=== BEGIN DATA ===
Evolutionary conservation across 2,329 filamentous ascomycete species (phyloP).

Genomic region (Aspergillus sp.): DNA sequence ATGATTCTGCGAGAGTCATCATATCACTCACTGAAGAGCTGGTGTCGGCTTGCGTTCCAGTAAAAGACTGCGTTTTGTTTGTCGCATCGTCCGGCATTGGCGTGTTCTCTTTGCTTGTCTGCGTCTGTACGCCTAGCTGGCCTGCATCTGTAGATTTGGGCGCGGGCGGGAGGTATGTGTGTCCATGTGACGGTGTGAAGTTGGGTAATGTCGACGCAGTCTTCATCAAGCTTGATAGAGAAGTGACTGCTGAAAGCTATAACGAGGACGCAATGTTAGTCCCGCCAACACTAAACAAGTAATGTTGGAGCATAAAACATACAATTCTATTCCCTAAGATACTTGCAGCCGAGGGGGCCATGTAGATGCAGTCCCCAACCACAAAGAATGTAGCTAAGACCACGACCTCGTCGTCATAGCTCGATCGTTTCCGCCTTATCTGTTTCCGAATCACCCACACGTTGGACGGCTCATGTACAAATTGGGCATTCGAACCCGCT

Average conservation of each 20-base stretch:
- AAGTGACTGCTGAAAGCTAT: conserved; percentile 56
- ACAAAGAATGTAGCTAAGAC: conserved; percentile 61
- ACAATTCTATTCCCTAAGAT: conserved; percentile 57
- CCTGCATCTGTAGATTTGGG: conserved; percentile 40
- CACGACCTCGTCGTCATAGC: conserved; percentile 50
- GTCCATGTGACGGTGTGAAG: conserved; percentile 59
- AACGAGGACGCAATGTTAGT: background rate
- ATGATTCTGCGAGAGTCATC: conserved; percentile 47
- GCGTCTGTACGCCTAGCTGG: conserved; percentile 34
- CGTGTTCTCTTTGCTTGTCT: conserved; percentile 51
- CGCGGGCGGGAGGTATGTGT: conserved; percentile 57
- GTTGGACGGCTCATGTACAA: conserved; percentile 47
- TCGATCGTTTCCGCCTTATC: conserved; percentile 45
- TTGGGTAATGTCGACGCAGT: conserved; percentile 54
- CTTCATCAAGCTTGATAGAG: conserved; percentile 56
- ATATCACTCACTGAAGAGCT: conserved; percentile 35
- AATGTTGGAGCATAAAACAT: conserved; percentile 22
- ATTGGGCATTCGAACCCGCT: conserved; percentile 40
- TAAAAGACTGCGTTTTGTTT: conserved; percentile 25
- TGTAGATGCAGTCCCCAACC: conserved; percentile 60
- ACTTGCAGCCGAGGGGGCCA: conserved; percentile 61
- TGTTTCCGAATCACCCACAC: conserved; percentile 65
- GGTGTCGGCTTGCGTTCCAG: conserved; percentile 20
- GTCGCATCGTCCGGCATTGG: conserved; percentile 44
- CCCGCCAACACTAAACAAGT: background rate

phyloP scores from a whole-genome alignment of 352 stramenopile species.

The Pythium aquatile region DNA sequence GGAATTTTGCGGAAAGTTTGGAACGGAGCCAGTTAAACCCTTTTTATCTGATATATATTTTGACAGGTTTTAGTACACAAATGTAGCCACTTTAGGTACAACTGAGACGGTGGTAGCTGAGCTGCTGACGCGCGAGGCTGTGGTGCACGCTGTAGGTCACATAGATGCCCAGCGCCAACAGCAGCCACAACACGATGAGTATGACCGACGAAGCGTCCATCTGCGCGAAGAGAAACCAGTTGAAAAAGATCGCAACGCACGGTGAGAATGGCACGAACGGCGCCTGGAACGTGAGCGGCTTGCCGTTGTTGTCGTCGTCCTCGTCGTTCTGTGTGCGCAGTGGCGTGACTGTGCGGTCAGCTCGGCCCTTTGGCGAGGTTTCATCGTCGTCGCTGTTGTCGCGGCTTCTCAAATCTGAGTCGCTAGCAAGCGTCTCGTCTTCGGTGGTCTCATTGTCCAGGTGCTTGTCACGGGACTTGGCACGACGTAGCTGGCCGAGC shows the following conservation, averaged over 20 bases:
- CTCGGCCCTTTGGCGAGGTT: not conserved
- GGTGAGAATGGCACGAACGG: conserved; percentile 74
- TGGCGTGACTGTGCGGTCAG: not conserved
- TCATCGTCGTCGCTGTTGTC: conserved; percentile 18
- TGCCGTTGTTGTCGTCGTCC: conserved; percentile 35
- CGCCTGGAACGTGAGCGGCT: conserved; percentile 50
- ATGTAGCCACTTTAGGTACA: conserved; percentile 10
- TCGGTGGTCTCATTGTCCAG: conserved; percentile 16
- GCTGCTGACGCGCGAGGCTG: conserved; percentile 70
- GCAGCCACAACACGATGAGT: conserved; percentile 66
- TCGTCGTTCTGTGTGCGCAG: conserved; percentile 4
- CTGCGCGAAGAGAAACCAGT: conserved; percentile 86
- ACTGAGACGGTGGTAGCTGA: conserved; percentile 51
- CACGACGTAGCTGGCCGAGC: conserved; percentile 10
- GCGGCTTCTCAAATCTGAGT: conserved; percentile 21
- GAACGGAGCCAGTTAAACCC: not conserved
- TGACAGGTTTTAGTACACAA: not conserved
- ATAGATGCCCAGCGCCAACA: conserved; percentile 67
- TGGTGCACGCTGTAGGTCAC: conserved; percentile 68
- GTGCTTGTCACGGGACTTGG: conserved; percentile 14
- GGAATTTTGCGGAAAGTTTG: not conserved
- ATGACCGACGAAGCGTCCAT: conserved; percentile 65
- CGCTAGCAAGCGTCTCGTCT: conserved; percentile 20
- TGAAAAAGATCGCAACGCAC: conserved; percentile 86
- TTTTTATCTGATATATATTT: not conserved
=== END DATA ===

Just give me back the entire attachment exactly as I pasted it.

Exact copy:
Evolutionary conservation across 2,329 filamentous ascomycete species (phyloP).

Genomic region (Aspergillus sp.): DNA sequence ATGATTCTGCGAGAGTCATCATATCACTCACTGAAGAGCTGGTGTCGGCTTGCGTTCCAGTAAAAGACTGCGTTTTGTTTGTCGCATCGTCCGGCATTGGCGTGTTCTCTTTGCTTGTCTGCGTCTGTACGCCTAGCTGGCCTGCATCTGTAGATTTGGGCGCGGGCGGGAGGTATGTGTGTCCATGTGACGGTGTGAAGTTGGGTAATGTCGACGCAGTCTTCATCAAGCTTGATAGAGAAGTGACTGCTGAAAGCTATAACGAGGACGCAATGTTAGTCCCGCCAACACTAAACAAGTAATGTTGGAGCATAAAACATACAATTCTATTCCCTAAGATACTTGCAGCCGAGGGGGCCATGTAGATGCAGTCCCCAACCACAAAGAATGTAGCTAAGACCACGACCTCGTCGTCATAGCTCGATCGTTTCCGCCTTATCTGTTTCCGAATCACCCACACGTTGGACGGCTCATGTACAAATTGGGCATTCGAACCCGCT

Average conservation of each 20-base stretch:
- AAGTGACTGCTGAAAGCTAT: conserved; percentile 56
- ACAAAGAATGTAGCTAAGAC: conserved; percentile 61
- ACAATTCTATTCCCTAAGAT: conserved; percentile 57
- CCTGCATCTGTAGATTTGGG: conserved; percentile 40
- CACGACCTCGTCGTCATAGC: conserved; percentile 50
- GTCCATGTGACGGTGTGAAG: conserved; percentile 59
- AACGAGGACGCAATGTTAGT: background rate
- ATGATTCTGCGAGAGTCATC: conserved; percentile 47
- GCGTCTGTACGCCTAGCTGG: conserved; percentile 34
- CGTGTTCTCTTTGCTTGTCT: conserved; percentile 51
- CGCGGGCGGGAGGTATGTGT: conserved; percentile 57
- GTTGGACGGCTCATGTACAA: conserved; percentile 47
- TCGATCGTTTCCGCCTTATC: conserved; percentile 45
- TTGGGTAATGTCGACGCAGT: conserved; percentile 54
- CTTCATCAAGCTTGATAGAG: conserved; percentile 56
- ATATCACTCACTGAAGAGCT: conserved; percentile 35
- AATGTTGGAGCATAAAACAT: conserved; percentile 22
- ATTGGGCATTCGAACCCGCT: conserved; percentile 40
- TAAAAGACTGCGTTTTGTTT: conserved; percentile 25
- TGTAGATGCAGTCCCCAACC: conserved; percentile 60
- ACTTGCAGCCGAGGGGGCCA: conserved; percentile 61
- TGTTTCCGAATCACCCACAC: conserved; percentile 65
- GGTGTCGGCTTGCGTTCCAG: conserved; percentile 20
- GTCGCATCGTCCGGCATTGG: conserved; percentile 44
- CCCGCCAACACTAAACAAGT: background rate

phyloP scores from a whole-genome alignment of 352 stramenopile species.

The Pythium aquatile region DNA sequence GGAATTTTGCGGAAAGTTTGGAACGGAGCCAGTTAAACCCTTTTTATCTGATATATATTTTGACAGGTTTTAGTACACAAATGTAGCCACTTTAGGTACAACTGAGACGGTGGTAGCTGAGCTGCTGACGCGCGAGGCTGTGGTGCACGCTGTAGGTCACATAGATGCCCAGCGCCAACAGCAGCCACAACACGATGAGTATGACCGACGAAGCGTCCATCTGCGCGAAGAGAAACCAGTTGAAAAAGATCGCAACGCACGGTGAGAATGGCACGAACGGCGCCTGGAACGTGAGCGGCTTGCCGTTGTTGTCGTCGTCCTCGTCGTTCTGTGTGCGCAGTGGCGTGACTGTGCGGTCAGCTCGGCCCTTTGGCGAGGTTTCATCGTCGTCGCTGTTGTCGCGGCTTCTCAAATCTGAGTCGCTAGCAAGCGTCTCGTCTTCGGTGGTCTCATTGTCCAGGTGCTTGTCACGGGACTTGGCACGACGTAGCTGGCCGAGC shows the following conservation, averaged over 20 bases:
- CTCGGCCCTTTGGCGAGGTT: not conserved
- GGTGAGAATGGCACGAACGG: conserved; percentile 74
- TGGCGTGACTGTGCGGTCAG: not conserved
- TCATCGTCGTCGCTGTTGTC: conserved; percentile 18
- TGCCGTTGTTGTCGTCGTCC: conserved; percentile 35
- CGCCTGGAACGTGAGCGGCT: conserved; percentile 50
- ATGTAGCCACTTTAGGTACA: conserved; percentile 10
- TCGGTGGTCTCATTGTCCAG: conserved; percentile 16
- GCTGCTGACGCGCGAGGCTG: conserved; percentile 70
- GCAGCCACAACACGATGAGT: conserved; percentile 66
- TCGTCGTTCTGTGTGCGCAG: conserved; percentile 4
- CTGCGCGAAGAGAAACCAGT: conserved; percentile 86
- ACTGAGACGGTGGTAGCTGA: conserved; percentile 51
- CACGACGTAGCTGGCCGAGC: conserved; percentile 10
- GCGGCTTCTCAAATCTGAGT: conserved; percentile 21
- GAACGGAGCCAGTTAAACCC: not conserved
- TGACAGGTTTTAGTACACAA: not conserved
- ATAGATGCCCAGCGCCAACA: conserved; percentile 67
- TGGTGCACGCTGTAGGTCAC: conserved; percentile 68
- GTGCTTGTCACGGGACTTGG: conserved; percentile 14
- GGAATTTTGCGGAAAGTTTG: not conserved
- ATGACCGACGAAGCGTCCAT: conserved; percentile 65
- CGCTAGCAAGCGTCTCGTCT: conserved; percentile 20
- TGAAAAAGATCGCAACGCAC: conserved; percentile 86
- TTTTTATCTGATATATATTT: not conserved